Going a short distance from campus? Ride in style with free service with the latest Tesla | FIU News

Panthers who don’t own a car and others who just want to use their gas guzzlers less frequently have an easy, free option for short-distance trips to and from MMC. And now they’ll even ride in style.

The Freebee service, which offers free rides to students, has replaced its open-air electric shuttles with a fleet of six Tesla Model Xs.

The new cars are revolutionizing the way students without transportation go shopping, visit nearby friends, or return to main campus from the Engineering Center.

“The Tesla Freebee rides are perfect for our students,” said Tom Hartley, assistant vice president of parking and transportation at FIU. “Not everyone has a car and owning a car is expensive, especially in Miami. It’s critical for us to help provide a community where you can live and work without having to have a car.

Free on-demand ride services are available to the entire CRF community through the Ride Freebee app. Trips up to about three miles, as long as they start or end at the MMC or Engineering Center, cost nothing while reducing congestion and emissions.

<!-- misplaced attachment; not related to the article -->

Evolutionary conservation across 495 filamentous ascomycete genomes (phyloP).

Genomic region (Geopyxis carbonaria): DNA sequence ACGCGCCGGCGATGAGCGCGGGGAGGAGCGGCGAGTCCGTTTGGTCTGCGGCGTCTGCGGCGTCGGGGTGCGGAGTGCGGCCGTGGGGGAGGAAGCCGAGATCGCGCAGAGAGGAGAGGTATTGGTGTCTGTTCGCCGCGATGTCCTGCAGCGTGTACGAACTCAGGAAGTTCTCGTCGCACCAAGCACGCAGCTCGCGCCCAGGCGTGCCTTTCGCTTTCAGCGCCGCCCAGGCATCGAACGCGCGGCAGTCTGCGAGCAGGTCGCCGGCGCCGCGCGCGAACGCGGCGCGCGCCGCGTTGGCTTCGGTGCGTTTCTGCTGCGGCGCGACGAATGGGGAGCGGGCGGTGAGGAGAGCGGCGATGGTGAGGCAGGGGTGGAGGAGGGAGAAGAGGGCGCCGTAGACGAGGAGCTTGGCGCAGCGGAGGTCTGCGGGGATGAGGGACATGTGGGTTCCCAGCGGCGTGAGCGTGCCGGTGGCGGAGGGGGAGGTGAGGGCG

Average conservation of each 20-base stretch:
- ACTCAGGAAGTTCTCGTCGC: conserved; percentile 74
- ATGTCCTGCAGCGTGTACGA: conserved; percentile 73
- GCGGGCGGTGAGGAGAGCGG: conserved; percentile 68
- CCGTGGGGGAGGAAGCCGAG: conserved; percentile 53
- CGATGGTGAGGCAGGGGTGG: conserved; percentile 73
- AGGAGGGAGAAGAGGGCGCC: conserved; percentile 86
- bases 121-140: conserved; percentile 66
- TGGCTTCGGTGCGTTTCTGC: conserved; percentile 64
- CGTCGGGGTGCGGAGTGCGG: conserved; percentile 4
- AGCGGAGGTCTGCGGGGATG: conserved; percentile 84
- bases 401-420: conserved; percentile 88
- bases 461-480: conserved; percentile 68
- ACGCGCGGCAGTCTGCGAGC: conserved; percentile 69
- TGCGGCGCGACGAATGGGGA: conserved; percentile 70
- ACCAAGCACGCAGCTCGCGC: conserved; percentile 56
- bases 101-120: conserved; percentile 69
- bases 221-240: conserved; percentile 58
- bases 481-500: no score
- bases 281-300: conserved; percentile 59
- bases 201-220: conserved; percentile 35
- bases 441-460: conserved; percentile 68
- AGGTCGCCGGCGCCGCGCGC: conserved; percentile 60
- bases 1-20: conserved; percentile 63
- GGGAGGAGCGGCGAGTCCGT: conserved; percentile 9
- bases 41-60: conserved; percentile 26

The new electric vehicles align with the university’s goal of reducing its carbon footprint and creating a more sustainable campus environment. To this end, the FIU has installed at MMC, BBC and the Engineering Center a total of 16 electric vehicle charging stations available for the nominal price of $1 per hour, with plans to add more as needed, and 11 free tire inflation stations to increase the fuel efficiency of Panthers vehicles. And TThe Parking & Transportation team plans to replace the existing buses that run between MMC and BBC with newer, greener versions.

Hartley expects an increase of up to 30% in the current number of Freebee trips since the Tesla upgrade. Freebee, which has served the FIU since 2020, currently offers around 5,000 trips to the Panthers per month.

“It’s really about safety, comfort, productivity and efficiency,” Hartley said, noting that previous vehicles had a top speed of 25 miles per hour and had to take slower back roads, and were also open-top vehicles, which exposed riders to unpredictable weather changes. “Being able to keep people safe on campus is huge, especially when you don’t know what he will do next.”

Aaliyah Mesidort, a junior who studies biology and has used Freebee frequently, loves the service. “Freebee is very convenient for people who don’t have a car, especially when trying to get groceries. It definitely takes a load off your back,” she said. “Teslas make it even better: they have air conditioning, can go on major roads, look cooler and are always free.”